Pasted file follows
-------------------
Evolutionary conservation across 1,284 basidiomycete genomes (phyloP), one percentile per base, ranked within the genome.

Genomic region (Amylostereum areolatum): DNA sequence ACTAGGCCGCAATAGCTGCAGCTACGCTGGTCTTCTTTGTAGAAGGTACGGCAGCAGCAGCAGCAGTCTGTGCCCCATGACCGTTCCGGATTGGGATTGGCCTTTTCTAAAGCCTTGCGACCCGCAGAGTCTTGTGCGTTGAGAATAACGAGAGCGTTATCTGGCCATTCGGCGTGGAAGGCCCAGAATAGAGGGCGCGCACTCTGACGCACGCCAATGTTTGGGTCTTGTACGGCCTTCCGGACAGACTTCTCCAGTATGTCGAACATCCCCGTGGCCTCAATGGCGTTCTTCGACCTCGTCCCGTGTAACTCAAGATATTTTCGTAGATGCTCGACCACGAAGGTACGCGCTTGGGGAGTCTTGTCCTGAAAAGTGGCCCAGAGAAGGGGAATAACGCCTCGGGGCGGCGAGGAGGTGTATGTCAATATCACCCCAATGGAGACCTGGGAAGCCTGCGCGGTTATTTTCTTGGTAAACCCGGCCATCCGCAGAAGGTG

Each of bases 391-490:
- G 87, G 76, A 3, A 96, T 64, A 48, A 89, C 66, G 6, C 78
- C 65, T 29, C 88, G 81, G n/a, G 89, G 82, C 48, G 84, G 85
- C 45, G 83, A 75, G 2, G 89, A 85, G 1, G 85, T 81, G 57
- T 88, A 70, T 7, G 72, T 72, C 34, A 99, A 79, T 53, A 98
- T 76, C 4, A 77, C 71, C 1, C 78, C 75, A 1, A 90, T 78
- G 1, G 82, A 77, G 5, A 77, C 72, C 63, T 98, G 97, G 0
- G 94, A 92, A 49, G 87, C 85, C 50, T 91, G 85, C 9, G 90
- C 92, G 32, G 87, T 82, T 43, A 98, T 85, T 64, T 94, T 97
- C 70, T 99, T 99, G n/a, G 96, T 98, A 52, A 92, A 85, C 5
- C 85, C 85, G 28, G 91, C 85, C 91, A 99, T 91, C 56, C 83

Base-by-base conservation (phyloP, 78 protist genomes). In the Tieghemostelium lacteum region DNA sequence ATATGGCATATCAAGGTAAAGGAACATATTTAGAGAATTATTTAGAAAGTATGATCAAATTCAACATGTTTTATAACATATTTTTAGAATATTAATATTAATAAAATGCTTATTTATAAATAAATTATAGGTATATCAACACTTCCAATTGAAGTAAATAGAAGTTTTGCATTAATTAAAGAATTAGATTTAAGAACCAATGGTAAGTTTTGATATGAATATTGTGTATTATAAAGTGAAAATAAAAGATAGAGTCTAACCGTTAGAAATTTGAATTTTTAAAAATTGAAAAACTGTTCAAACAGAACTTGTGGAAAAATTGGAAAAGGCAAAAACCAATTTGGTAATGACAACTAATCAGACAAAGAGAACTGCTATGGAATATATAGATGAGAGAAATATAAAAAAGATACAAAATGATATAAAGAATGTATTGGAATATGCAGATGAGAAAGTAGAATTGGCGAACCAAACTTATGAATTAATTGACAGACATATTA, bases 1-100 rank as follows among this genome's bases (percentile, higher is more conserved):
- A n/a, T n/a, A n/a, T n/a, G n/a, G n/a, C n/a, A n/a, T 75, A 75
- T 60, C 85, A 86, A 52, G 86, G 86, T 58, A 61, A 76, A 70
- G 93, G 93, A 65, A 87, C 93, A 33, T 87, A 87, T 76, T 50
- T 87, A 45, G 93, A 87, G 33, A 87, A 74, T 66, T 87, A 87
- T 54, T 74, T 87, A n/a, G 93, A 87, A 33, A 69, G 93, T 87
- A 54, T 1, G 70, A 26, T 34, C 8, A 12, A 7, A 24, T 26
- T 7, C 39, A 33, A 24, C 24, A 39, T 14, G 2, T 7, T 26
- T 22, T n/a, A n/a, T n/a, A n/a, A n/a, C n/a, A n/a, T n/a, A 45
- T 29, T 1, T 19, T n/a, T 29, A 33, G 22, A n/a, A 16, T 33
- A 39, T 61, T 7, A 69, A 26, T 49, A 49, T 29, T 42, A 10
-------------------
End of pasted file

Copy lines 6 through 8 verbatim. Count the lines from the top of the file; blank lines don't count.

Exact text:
- C 45, G 83, A 75, G 2, G 89, A 85, G 1, G 85, T 81, G 57
- T 88, A 70, T 7, G 72, T 72, C 34, A 99, A 79, T 53, A 98
- T 76, C 4, A 77, C 71, C 1, C 78, C 75, A 1, A 90, T 78